Feelings of shyness or discomfort in certain situations aren’t necessarily signs of social anxiety disorder, particularly in children. Comfort levels in social situations vary, depending on the individual’s personality traits and life experiences. Some people are naturally reserved and others are more outgoing.
In contrast to everyday nervousness, social anxiety disorder includes fear, anxiety and avoidance that interferes with your daily routine, work, school or other activities.
Emotional and behavioral symptoms
Signs and symptoms of social anxiety disorder can include persistent:
- Fear of situations in which you may be judged
- Worrying about embarrassing or humiliating yourself
- Concern that you’ll offend someone
- Intense fear of interacting or talking with strangers
- Fear that others will notice that you look anxious
- Fear of physical symptoms that may cause you embarrassment, such as blushing, sweating, trembling or having a shaky voice
- Avoiding doing things or speaking to people out of fear of embarrassment
- Avoiding situations where you might be the center of attention
- Having anxiety in anticipation of a feared activity or event
- Spending time after a social situation analyzing your performance and identifying flaws in your interactions
- Expecting the worst possible consequences from a negative experience during a social situation
For children, anxiety about interacting with adults or peers may be shown by crying, having temper tantrums, clinging to parents or refusing to speak in social situations.
Performance type of social anxiety disorder is when you experience intense fear and anxiety only during speaking or performing in public, but not in other types of social situations.
Physical signs and symptoms can sometimes accompany social anxiety disorder and may include:
- Fast heartbeat
- Upset stomach or nausea
- Trouble catching your breath
- Dizziness or lightheadedness
- Confusion or feeling “out of body”
- Muscle tension
- Avoiding normal social situations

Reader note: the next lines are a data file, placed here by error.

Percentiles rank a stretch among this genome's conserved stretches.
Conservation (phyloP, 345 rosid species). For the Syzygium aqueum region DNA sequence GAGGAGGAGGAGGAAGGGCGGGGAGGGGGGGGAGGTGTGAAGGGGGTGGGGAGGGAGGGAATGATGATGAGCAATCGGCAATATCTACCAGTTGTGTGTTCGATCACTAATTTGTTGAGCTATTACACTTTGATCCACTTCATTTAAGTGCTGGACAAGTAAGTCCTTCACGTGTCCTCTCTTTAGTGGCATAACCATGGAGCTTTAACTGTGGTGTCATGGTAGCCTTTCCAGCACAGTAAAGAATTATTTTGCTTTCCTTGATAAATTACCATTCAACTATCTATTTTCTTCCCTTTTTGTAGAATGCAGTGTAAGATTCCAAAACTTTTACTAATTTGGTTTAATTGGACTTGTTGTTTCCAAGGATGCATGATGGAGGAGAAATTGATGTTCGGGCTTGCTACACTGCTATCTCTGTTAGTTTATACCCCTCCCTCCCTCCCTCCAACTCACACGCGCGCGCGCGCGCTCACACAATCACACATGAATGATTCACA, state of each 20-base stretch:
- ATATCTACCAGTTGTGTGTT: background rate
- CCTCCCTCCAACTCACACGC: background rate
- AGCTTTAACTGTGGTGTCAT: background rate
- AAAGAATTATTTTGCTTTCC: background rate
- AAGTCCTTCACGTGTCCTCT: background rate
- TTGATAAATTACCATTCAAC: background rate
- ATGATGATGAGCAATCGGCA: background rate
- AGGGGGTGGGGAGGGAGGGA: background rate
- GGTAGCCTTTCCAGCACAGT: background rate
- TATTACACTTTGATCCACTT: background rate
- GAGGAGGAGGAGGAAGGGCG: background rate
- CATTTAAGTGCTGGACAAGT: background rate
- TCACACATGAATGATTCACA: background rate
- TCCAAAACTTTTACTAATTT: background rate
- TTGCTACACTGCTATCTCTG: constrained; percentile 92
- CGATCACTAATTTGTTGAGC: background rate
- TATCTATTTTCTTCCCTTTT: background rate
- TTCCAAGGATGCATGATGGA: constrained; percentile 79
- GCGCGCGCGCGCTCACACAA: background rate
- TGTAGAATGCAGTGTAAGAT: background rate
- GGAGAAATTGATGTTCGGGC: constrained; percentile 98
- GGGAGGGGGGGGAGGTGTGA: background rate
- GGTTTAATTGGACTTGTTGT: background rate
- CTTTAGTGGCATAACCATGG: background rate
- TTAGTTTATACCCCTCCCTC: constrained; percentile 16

Common, everyday experiences that may be hard to endure when you have social anxiety disorder include, for example:
- Using a public restroom
- Interacting with strangers
- Eating in front of others
- Making eye contact
- Initiating conversations
- Attending parties or social gatherings
- Going to work or school
- Entering a room in which people are already seated
- Returning items to a store
Social anxiety disorder symptoms can change over time. They may flare up if you’re facing a lot of stress or demands. Although avoiding anxiety-producing situations may make you feel better in the short term, your anxiety is likely to persist over the long term if you don’t get treatment.
When to see a doctor
See your doctor or mental health provider if you fear and avoid normal social situations because they cause embarrassment, worry or panic. If this type of anxiety disrupts your life, causes severe stress and affects your daily activities, you may have social anxiety disorder or another mental health condition that requires treatment to get better.
Like many other mental health conditions, social anxiety disorder likely arises from a complex interaction of environment and genes. Possible causes include:
Inherited traits. Anxiety disorders tend to run in families. However, it isn’t entirely clear how much of this may be due to genetics and how much is due to learned behavior.
Brain structure. A structure in the brain called the amygdala (uh-MIG-duh-luh) may play a role in controlling the fear response. People who have an overactive amygdala may have a heightened fear response, causing increased anxiety in social situations.
Environment. Social anxiety disorder may be a learned behavior. That is, you may develop the condition after witnessing the anxious behavior of others. In addition, there may be an association between social anxiety disorder and parents who are more controlling or protective of their children.
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